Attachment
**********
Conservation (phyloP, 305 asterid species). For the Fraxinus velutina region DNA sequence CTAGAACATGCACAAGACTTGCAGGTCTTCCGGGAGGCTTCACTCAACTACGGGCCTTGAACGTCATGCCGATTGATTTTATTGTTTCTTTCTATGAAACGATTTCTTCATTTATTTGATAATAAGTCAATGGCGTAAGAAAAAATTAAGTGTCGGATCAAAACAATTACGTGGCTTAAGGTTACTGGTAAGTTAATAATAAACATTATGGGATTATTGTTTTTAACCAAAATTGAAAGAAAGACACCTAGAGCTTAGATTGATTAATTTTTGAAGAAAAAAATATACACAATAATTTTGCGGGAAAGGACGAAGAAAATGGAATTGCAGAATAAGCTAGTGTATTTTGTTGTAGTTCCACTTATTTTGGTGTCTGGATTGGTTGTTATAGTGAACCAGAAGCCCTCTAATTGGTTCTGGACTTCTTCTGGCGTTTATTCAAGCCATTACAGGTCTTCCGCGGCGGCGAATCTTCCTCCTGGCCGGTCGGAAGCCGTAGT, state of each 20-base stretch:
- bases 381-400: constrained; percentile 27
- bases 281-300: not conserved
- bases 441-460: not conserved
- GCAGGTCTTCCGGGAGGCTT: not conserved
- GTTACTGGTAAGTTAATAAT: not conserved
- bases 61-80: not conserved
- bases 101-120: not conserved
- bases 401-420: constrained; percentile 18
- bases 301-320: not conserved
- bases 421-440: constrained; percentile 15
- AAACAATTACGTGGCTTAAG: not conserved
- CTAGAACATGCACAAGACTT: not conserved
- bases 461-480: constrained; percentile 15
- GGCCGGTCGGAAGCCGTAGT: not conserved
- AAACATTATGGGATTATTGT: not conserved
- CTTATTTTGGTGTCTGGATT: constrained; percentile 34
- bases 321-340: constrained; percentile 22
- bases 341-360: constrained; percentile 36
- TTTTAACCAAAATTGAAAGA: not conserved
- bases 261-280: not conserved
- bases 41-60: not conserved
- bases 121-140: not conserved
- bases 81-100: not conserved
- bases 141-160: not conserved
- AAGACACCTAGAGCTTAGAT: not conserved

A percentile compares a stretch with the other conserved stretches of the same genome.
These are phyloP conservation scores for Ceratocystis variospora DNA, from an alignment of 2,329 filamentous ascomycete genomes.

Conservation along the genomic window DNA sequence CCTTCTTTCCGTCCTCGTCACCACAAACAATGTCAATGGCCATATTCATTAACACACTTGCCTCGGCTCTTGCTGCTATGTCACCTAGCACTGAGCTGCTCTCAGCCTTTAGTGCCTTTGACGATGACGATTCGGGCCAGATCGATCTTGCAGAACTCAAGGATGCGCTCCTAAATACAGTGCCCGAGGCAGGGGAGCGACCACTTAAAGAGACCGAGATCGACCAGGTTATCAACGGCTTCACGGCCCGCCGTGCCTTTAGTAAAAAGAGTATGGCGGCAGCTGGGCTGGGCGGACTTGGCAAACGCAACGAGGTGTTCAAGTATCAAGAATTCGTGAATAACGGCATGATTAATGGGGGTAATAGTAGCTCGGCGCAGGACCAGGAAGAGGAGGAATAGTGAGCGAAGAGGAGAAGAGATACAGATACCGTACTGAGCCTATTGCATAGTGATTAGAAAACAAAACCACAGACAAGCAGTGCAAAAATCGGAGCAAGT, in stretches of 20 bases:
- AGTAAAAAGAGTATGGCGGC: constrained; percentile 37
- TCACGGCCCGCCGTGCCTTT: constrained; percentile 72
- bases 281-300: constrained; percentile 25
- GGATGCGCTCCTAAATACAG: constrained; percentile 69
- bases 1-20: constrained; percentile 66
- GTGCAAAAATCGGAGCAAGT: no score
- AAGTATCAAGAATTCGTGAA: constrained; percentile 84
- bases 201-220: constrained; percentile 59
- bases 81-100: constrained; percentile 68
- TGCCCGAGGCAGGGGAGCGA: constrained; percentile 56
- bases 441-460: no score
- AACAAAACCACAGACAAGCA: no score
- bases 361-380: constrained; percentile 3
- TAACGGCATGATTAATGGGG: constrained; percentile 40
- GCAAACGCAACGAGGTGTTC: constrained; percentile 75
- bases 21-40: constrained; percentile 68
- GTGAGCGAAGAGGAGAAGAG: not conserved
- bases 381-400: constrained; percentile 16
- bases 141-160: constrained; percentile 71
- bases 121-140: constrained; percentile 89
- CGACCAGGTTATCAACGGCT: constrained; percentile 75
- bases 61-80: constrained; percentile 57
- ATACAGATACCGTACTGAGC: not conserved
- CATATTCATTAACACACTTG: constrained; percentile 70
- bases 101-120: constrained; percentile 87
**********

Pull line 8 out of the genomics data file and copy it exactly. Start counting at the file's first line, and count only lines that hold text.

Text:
- bases 101-120: not conserved